By anchoring on desired customer outcomes, we drive powerful conversations about customer groups, their needs, and our ability to show up in new value-creating ways. Leaders who have worked through this activity have admitted they interpret their vision differently when they dissect it through the perspective of their customers. Often, this realization inspires them to rethink or refine their vision.

Obstacle 2: Myopic framing of transformation opportunities

The challenge: How could you organize your capabilities to deliver your customer value promise?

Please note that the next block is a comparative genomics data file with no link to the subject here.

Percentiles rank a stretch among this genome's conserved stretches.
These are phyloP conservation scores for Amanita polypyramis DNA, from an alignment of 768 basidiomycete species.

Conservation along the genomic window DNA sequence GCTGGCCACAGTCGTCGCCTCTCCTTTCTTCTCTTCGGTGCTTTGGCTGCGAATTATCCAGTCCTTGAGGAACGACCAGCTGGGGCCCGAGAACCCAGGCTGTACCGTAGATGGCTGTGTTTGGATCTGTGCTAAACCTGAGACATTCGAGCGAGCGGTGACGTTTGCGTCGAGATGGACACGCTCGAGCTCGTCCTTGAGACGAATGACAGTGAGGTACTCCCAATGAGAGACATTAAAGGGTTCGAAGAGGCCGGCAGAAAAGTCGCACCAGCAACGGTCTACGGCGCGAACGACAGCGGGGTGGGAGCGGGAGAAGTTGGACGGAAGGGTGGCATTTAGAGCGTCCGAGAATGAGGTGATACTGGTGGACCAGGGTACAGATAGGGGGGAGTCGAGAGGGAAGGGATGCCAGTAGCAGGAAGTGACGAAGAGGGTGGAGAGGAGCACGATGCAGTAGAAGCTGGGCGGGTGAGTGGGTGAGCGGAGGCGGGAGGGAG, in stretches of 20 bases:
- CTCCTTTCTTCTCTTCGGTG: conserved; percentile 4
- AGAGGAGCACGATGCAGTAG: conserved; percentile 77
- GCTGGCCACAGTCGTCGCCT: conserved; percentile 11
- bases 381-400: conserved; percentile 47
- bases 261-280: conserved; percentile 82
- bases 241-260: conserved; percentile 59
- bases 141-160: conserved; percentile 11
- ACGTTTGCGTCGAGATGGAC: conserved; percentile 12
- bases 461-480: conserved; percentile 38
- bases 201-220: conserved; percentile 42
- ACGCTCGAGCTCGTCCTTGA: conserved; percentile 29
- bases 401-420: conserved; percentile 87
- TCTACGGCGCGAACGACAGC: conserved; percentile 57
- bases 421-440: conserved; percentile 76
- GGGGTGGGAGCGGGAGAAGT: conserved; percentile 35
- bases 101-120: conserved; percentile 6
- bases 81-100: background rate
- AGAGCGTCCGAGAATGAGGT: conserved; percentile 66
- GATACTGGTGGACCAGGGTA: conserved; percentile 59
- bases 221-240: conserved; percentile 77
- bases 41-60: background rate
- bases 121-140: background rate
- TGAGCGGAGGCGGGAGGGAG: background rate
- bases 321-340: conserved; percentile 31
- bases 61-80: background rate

Vision should determine strategy. Strategy should determine structure. Structure should determine data and technology—not the other way around. Often, organizations seek to achieve a new vision with new technology, but with an old structure. Organizations at the beginning of a transformation need to spend time understanding if their current structure will enable them to achieve their vision and unlock new transformative value. Many businesses have legacy P&L structures aligned to product lines or acquisitions. Transformation design questions the validity of those structures and seeks to understand how new value can be unlocked with different structures.